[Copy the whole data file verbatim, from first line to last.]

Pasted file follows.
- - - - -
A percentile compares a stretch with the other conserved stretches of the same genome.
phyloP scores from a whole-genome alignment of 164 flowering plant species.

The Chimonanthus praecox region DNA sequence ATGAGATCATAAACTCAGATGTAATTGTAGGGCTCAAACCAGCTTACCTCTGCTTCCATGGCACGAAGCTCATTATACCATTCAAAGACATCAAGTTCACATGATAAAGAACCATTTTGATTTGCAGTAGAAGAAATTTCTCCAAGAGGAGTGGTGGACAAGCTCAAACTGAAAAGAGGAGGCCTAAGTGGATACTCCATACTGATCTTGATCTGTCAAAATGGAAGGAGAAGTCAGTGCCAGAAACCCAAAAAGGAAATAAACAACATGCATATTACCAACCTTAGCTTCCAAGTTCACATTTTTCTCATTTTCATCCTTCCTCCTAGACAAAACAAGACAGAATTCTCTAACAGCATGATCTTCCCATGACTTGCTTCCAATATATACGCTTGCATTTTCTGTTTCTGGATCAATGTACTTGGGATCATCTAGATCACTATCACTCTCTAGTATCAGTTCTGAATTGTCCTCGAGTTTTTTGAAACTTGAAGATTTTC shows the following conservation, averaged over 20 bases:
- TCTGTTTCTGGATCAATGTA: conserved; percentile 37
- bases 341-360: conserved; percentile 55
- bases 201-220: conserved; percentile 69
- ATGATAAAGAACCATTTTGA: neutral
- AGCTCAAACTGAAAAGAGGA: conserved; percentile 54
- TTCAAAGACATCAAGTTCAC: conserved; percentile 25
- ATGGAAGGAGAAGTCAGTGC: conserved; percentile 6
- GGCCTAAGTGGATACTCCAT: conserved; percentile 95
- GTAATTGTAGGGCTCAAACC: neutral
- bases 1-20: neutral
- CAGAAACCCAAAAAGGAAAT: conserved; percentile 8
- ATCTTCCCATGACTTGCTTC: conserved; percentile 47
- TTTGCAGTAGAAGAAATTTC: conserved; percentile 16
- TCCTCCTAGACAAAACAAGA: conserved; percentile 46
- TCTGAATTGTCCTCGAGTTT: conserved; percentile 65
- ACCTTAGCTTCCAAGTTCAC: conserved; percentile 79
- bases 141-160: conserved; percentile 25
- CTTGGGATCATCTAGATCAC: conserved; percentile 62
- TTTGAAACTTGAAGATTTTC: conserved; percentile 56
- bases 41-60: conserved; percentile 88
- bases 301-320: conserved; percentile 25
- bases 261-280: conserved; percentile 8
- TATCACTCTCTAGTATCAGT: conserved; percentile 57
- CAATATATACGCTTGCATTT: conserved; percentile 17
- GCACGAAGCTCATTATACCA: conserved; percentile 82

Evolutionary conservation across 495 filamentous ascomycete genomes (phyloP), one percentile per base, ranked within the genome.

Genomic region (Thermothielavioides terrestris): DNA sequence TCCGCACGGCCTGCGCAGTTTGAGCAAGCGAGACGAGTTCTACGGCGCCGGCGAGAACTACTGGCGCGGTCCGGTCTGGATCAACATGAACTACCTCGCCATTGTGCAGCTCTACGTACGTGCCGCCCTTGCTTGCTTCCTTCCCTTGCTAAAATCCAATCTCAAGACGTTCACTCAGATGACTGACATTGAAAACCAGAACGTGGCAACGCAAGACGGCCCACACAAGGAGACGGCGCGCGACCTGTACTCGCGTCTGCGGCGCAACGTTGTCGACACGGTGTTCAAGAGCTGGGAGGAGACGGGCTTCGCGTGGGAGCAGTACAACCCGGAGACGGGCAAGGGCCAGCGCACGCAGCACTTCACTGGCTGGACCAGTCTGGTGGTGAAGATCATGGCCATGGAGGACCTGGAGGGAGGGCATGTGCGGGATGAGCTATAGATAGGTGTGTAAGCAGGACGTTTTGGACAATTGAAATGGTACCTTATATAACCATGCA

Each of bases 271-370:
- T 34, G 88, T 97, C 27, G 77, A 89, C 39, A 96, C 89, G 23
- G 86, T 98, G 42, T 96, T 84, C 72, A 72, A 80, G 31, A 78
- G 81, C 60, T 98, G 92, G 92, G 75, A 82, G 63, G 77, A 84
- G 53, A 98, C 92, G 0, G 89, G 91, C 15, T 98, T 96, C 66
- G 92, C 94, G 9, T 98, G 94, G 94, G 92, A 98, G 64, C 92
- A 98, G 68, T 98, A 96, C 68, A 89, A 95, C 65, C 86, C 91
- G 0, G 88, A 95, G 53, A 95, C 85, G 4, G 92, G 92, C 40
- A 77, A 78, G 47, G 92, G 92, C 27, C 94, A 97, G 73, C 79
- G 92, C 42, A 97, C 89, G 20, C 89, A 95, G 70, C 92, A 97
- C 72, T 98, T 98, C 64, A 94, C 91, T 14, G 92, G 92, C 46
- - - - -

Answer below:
A percentile compares a stretch with the other conserved stretches of the same genome.
phyloP scores from a whole-genome alignment of 164 flowering plant species.

The Chimonanthus praecox region DNA sequence ATGAGATCATAAACTCAGATGTAATTGTAGGGCTCAAACCAGCTTACCTCTGCTTCCATGGCACGAAGCTCATTATACCATTCAAAGACATCAAGTTCACATGATAAAGAACCATTTTGATTTGCAGTAGAAGAAATTTCTCCAAGAGGAGTGGTGGACAAGCTCAAACTGAAAAGAGGAGGCCTAAGTGGATACTCCATACTGATCTTGATCTGTCAAAATGGAAGGAGAAGTCAGTGCCAGAAACCCAAAAAGGAAATAAACAACATGCATATTACCAACCTTAGCTTCCAAGTTCACATTTTTCTCATTTTCATCCTTCCTCCTAGACAAAACAAGACAGAATTCTCTAACAGCATGATCTTCCCATGACTTGCTTCCAATATATACGCTTGCATTTTCTGTTTCTGGATCAATGTACTTGGGATCATCTAGATCACTATCACTCTCTAGTATCAGTTCTGAATTGTCCTCGAGTTTTTTGAAACTTGAAGATTTTC shows the following conservation, averaged over 20 bases:
- TCTGTTTCTGGATCAATGTA: conserved; percentile 37
- bases 341-360: conserved; percentile 55
- bases 201-220: conserved; percentile 69
- ATGATAAAGAACCATTTTGA: neutral
- AGCTCAAACTGAAAAGAGGA: conserved; percentile 54
- TTCAAAGACATCAAGTTCAC: conserved; percentile 25
- ATGGAAGGAGAAGTCAGTGC: conserved; percentile 6
- GGCCTAAGTGGATACTCCAT: conserved; percentile 95
- GTAATTGTAGGGCTCAAACC: neutral
- bases 1-20: neutral
- CAGAAACCCAAAAAGGAAAT: conserved; percentile 8
- ATCTTCCCATGACTTGCTTC: conserved; percentile 47
- TTTGCAGTAGAAGAAATTTC: conserved; percentile 16
- TCCTCCTAGACAAAACAAGA: conserved; percentile 46
- TCTGAATTGTCCTCGAGTTT: conserved; percentile 65
- ACCTTAGCTTCCAAGTTCAC: conserved; percentile 79
- bases 141-160: conserved; percentile 25
- CTTGGGATCATCTAGATCAC: conserved; percentile 62
- TTTGAAACTTGAAGATTTTC: conserved; percentile 56
- bases 41-60: conserved; percentile 88
- bases 301-320: conserved; percentile 25
- bases 261-280: conserved; percentile 8
- TATCACTCTCTAGTATCAGT: conserved; percentile 57
- CAATATATACGCTTGCATTT: conserved; percentile 17
- GCACGAAGCTCATTATACCA: conserved; percentile 82

Evolutionary conservation across 495 filamentous ascomycete genomes (phyloP), one percentile per base, ranked within the genome.

Genomic region (Thermothielavioides terrestris): DNA sequence TCCGCACGGCCTGCGCAGTTTGAGCAAGCGAGACGAGTTCTACGGCGCCGGCGAGAACTACTGGCGCGGTCCGGTCTGGATCAACATGAACTACCTCGCCATTGTGCAGCTCTACGTACGTGCCGCCCTTGCTTGCTTCCTTCCCTTGCTAAAATCCAATCTCAAGACGTTCACTCAGATGACTGACATTGAAAACCAGAACGTGGCAACGCAAGACGGCCCACACAAGGAGACGGCGCGCGACCTGTACTCGCGTCTGCGGCGCAACGTTGTCGACACGGTGTTCAAGAGCTGGGAGGAGACGGGCTTCGCGTGGGAGCAGTACAACCCGGAGACGGGCAAGGGCCAGCGCACGCAGCACTTCACTGGCTGGACCAGTCTGGTGGTGAAGATCATGGCCATGGAGGACCTGGAGGGAGGGCATGTGCGGGATGAGCTATAGATAGGTGTGTAAGCAGGACGTTTTGGACAATTGAAATGGTACCTTATATAACCATGCA

Each of bases 271-370:
- T 34, G 88, T 97, C 27, G 77, A 89, C 39, A 96, C 89, G 23
- G 86, T 98, G 42, T 96, T 84, C 72, A 72, A 80, G 31, A 78
- G 81, C 60, T 98, G 92, G 92, G 75, A 82, G 63, G 77, A 84
- G 53, A 98, C 92, G 0, G 89, G 91, C 15, T 98, T 96, C 66
- G 92, C 94, G 9, T 98, G 94, G 94, G 92, A 98, G 64, C 92
- A 98, G 68, T 98, A 96, C 68, A 89, A 95, C 65, C 86, C 91
- G 0, G 88, A 95, G 53, A 95, C 85, G 4, G 92, G 92, C 40
- A 77, A 78, G 47, G 92, G 92, C 27, C 94, A 97, G 73, C 79
- G 92, C 42, A 97, C 89, G 20, C 89, A 95, G 70, C 92, A 97
- C 72, T 98, T 98, C 64, A 94, C 91, T 14, G 92, G 92, C 46